Proper hydration is just as critical for our pets as it is for ourselves. When a pet becomes dehydrated for any reason, they tend to feel weak and ill and they usually fail to eat properly or at all. Furthermore, dehydrated pets cannot efficiently fight off illness or disease and they cannot metabolize those medical drugs that are necessary to stabilizing or improving their health. Additionally, dehydration prevents proper blood circulation to the liver and kidneys, which then cannot effectively remove waste products from the blood and body. It is for this reason that fluid therapy is necessary for pets that are suffering from dehydration as well as for pets that require rapid medication distribution throughout their body.
Administering Fluids to Pets
When you bring your pet to the veterinarian because they don’t seem to be acting like their normal, healthy, happy self, one of the first things the veterinarian will check is whether your pet is dehydrated. Some of the most common and noticeable signs of dehydration include lethargy, anorexia, sunken eyes, sticky gums, constipation and just general malaise. To confirm a case of dehydration, or to confirm the extent of a pet’s dehydration, the veterinarian may choose to take a blood sample. If the problem is of sufficient concern and not readily handled by normal fluid intake, the veterinarian will likely recommend fluid therapy. Fluid therapy can also be essential when a pet is ill or experiencing an emergency and they need to get a certain amount of medication into their body within a short period of time.
Fluid therapy is most often delivered through intravenous (IV) catheters which are placed very precisely by trained, knowledgeable veterinary nurses or doctors. This is a critical point because improper IV catheter placement can damage a pet’s small, delicate veins. The catheter is typically placed in either a cephalic vein, which is the most common vein used and runs along the top of the foreleg of dogs and cats; a jugular vein, which is useful when it must remain in place for longer or is needed to deliver larger volumes of medication; or a saphenous vein on a back leg when the cephalic vein cannot be used for some reason. Rarely are other veins used for the administration of fluid therapy. Prior to placing an IV catheter, the hair around the vein will be clipped and the skin thoroughly disinfected. Then, a sterile IV catheter will be inserted. This catheter is flexible, soft plastic and is placed in such a way as to be as comfortable as possible for the pet. The fluid line is then connected to the catheter, and the catheter taped and bandaged to the leg to avoid being shifted or pulled. The amount and type of fluid that is administered obviously depends upon the pet’s specific situation and needs, and of course their fluid therapy is monitored closely.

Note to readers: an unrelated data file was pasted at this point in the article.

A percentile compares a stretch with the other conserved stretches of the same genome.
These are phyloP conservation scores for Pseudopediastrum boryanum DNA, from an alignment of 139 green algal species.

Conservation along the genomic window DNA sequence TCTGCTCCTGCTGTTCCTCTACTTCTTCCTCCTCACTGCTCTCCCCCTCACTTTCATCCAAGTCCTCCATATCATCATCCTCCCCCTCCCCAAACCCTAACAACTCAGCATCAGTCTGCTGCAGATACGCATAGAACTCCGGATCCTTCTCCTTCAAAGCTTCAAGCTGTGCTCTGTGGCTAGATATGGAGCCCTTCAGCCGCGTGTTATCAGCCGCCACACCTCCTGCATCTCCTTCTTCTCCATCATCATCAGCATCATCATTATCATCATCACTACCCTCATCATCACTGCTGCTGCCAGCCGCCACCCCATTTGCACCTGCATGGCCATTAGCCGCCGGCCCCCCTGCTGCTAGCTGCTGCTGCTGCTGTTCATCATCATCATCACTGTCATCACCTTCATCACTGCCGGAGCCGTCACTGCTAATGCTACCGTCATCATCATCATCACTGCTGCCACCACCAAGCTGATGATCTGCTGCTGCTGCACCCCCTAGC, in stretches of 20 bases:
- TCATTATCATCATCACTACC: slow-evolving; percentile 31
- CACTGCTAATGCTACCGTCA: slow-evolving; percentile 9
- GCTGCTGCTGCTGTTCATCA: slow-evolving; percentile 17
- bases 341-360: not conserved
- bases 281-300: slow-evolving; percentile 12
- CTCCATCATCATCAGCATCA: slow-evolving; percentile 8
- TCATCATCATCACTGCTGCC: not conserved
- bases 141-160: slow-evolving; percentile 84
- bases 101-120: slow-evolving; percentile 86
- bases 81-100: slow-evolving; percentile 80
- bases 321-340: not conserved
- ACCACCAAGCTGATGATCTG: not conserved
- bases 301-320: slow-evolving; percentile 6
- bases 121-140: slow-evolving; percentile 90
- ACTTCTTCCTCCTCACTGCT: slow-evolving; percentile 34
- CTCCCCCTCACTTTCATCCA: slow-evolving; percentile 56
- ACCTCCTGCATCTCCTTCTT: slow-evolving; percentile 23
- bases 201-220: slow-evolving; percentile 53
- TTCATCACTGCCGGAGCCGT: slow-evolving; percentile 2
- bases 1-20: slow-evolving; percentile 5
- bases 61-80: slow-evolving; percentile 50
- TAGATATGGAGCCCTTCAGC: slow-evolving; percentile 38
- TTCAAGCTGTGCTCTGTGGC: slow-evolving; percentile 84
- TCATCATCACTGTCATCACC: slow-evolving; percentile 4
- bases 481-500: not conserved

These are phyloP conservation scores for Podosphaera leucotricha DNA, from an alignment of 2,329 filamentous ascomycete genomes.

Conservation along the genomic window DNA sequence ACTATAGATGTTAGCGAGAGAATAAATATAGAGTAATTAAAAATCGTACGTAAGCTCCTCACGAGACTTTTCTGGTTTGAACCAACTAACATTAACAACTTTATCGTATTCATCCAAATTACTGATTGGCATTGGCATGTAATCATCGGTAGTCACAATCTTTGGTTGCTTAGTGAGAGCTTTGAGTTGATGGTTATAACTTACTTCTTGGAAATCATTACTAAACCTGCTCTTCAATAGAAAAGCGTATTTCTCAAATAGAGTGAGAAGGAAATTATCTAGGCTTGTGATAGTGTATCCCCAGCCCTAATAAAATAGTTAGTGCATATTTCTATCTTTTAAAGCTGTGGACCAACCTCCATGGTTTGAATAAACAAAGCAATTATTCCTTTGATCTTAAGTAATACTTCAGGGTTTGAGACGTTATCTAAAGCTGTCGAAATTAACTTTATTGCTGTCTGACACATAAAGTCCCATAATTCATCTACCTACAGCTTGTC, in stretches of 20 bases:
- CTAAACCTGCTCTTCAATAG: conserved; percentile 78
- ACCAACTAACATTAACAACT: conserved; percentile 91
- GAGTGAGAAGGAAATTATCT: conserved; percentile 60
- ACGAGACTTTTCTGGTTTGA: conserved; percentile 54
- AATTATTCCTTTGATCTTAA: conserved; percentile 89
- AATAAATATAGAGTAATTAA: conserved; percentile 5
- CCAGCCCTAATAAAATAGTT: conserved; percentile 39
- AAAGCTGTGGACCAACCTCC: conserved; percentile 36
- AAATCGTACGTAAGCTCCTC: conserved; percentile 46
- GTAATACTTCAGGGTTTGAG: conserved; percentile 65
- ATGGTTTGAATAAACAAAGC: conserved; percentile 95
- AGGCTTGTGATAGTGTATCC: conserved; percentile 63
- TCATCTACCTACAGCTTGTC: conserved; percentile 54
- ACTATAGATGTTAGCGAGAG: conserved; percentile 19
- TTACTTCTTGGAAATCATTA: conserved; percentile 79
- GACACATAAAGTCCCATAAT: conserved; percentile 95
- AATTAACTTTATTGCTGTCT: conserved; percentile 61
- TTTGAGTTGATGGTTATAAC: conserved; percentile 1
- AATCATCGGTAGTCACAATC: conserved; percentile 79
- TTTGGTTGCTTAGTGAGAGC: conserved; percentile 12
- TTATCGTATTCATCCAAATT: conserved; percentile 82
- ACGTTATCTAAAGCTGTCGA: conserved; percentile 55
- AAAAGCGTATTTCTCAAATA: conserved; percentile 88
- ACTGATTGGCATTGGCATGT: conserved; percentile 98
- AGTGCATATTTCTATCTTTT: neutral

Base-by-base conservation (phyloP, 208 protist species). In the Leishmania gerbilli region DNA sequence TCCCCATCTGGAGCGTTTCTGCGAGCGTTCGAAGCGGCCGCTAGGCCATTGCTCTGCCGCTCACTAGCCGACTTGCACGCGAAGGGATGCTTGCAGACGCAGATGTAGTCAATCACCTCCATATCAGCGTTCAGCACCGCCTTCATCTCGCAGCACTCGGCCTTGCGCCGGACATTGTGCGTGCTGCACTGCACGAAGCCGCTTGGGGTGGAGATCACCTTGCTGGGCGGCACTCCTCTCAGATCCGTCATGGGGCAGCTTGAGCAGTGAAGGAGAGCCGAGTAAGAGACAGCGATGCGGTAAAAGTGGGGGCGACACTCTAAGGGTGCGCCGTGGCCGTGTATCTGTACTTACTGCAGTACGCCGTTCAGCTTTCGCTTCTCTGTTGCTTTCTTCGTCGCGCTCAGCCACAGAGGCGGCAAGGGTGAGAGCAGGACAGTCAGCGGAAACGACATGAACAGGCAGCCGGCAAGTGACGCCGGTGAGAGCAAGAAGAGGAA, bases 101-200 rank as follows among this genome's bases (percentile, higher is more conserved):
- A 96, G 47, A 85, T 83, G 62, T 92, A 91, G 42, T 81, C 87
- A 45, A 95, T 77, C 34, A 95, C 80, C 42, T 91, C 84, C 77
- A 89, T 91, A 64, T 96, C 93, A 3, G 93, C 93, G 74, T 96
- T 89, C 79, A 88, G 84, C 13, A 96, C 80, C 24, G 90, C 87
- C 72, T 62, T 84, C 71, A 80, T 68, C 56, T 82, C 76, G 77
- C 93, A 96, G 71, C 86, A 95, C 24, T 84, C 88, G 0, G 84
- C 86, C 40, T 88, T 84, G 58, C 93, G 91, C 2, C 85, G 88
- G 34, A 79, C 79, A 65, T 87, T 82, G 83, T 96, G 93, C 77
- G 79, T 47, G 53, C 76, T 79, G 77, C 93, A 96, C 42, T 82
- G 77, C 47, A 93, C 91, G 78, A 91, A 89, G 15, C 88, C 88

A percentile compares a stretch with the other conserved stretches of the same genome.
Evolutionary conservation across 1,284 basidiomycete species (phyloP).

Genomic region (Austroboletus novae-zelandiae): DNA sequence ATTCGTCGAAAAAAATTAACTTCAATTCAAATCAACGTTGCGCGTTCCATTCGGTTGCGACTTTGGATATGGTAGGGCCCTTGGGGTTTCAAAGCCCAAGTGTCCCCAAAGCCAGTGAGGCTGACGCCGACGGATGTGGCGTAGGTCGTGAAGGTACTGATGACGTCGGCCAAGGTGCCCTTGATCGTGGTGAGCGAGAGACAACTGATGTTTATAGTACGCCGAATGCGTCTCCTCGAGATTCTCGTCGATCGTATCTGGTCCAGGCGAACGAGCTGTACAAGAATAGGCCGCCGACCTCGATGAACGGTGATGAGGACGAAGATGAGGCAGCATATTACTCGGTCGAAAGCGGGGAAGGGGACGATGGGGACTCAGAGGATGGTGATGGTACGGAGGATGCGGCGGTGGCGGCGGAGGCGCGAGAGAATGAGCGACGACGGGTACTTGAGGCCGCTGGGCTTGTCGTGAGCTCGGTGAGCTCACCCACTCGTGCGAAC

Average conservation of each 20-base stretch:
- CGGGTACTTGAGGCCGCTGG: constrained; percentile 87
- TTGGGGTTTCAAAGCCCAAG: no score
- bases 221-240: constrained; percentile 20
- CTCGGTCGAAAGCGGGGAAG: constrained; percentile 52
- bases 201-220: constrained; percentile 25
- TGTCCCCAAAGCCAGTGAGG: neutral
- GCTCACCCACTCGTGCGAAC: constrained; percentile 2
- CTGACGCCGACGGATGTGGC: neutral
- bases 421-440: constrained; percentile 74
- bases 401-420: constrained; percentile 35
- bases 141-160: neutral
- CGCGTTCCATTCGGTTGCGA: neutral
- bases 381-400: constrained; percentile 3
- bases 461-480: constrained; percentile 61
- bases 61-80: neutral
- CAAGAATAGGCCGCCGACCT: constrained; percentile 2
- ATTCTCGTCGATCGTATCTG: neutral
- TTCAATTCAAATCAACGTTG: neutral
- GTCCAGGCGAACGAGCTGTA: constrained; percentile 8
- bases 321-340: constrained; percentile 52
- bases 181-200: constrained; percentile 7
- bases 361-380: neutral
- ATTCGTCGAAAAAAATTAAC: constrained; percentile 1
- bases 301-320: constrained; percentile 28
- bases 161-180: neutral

In some cases, fluid therapy is delivered subcutaneously (under the pet’s skin) between the shoulder blades. Fluids that are administered in this way are slowly absorbed into the body systems over the course of several hours, so it can be ideal for those pets that are not seriously ill but would benefit from fluids in order to maintain hydration, fight a fever or stimulate their appetite.
Certain pets with specific conditions can benefit from regular, even daily, fluid therapy. For example, cats that are suffering from chronic kidney disease may benefit immensely from about 100ml of fluids once or twice every day. In these cases, your veterinarian may instruct you in how to deliver subcutaneous fluids to your pet at home, should you feel comfortable in doing so. That said, most fluid therapy is performed in the office and your veterinarian will only recommend at-home fluid therapy if they feel it will be of immense benefit to your pet and you are willing to administer it.
For more information about fluid therapy, contact La Crosse today.